Saturday, January 8, 2011

Book Review: The Girl in the Gatehouse

The Girl in the Gatehouse. Julie Klassen. 2011. [January 2011]. Bethany House. 400 pages.

The end of the only life I've known, thought Mariah Aubrey, looking back through the carriage window at the shrinking figures of her mother and sister.

Our heroine, Mariah Aubrey, has a ruined reputation. For the sake of her family, for the sake of her younger sister, she has been kicked out of her home. Taking Dixon, her former nurse, she has taken refuge in the gatehouse on her Aunt Fran's estate. Mrs. Prin-Hallsey isn't so welcoming as to include her fallen niece into her company, into her society, but she has given her a place to stay. The two do come to an understanding, however, before her aunt's death. Her aunt has entrusted her with a chest to 'hide' in the attic of the gatehouse.

Hugh Prin-Hallsey, the step-son of her aunt, is NOT happy with the arrangement, with the charity being shown to Miss Aubrey. He determines that if she is to remain, she must pay rent--high rent at that. For, he desperately needs money. He even leases the estate for several months to a naval officer, Captain Matthew Bryant. (Captain Bryant would LOVE to buy the estate. He hopes that by proving his wealth, his worth, he can win the love of a beautiful young woman, Isabella.)

So what's a young woman to do when she needs to earn some money? Well, if you're as creative as Miss Aubrey, you decide to try to publish the novel you've secretly been writing. You decide that writing novels may be just the thing for your new life, your new beginning. But will it be easy to keep her writing a secret from those around her--from Mr. Prin-Hallsey, from Captain Bryant? What would they think of her if they knew the truth?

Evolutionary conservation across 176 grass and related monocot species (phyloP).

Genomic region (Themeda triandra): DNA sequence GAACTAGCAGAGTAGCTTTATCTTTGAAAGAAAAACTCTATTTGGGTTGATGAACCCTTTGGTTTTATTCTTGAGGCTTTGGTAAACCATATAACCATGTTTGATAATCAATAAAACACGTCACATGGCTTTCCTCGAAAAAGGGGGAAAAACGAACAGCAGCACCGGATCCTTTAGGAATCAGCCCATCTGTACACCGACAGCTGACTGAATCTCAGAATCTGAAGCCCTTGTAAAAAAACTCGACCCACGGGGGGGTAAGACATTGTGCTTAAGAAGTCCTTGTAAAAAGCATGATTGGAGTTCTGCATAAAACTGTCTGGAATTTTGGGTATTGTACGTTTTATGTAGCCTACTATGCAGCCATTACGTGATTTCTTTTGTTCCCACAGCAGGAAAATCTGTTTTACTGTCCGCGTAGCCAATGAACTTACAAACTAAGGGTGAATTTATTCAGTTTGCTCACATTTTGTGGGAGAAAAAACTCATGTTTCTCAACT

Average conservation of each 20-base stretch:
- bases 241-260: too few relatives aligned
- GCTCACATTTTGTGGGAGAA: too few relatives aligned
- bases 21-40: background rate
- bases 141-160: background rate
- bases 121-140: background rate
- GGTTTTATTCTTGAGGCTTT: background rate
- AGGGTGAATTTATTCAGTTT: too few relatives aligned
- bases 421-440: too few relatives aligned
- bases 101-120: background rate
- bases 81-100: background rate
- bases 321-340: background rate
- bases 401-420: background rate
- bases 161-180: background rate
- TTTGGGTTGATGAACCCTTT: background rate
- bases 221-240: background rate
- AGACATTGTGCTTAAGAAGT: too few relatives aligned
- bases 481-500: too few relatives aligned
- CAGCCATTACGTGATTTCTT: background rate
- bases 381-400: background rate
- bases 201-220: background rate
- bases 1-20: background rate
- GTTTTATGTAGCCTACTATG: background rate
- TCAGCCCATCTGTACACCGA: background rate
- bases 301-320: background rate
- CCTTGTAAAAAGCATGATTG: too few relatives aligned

I enjoyed The Girl in the Gatehouse. I enjoyed the characters. I particularly liked Dixon and Martin. (Martin is the servant of her aunt; though he's one-handed, his worth cannot be measured.) If I had to pick a favorite character--besides the heroine, of course--it would be Martin for he truly surprised me. I wasn't thrilled with Captain Bryant as a romantic hero--he was no Captain Wentworth--but I liked him well enough. (After all, few naval officers could hope to compete with Wentworth!)

I have read and reviewed several Julie Klassen novels: The Apothecary's Daughter, The Silent Governess, Lady of Milkweed Manor. (My favorite was Lady of Milkweed Manor.)

© Becky Laney of Operation Actually Read Bible

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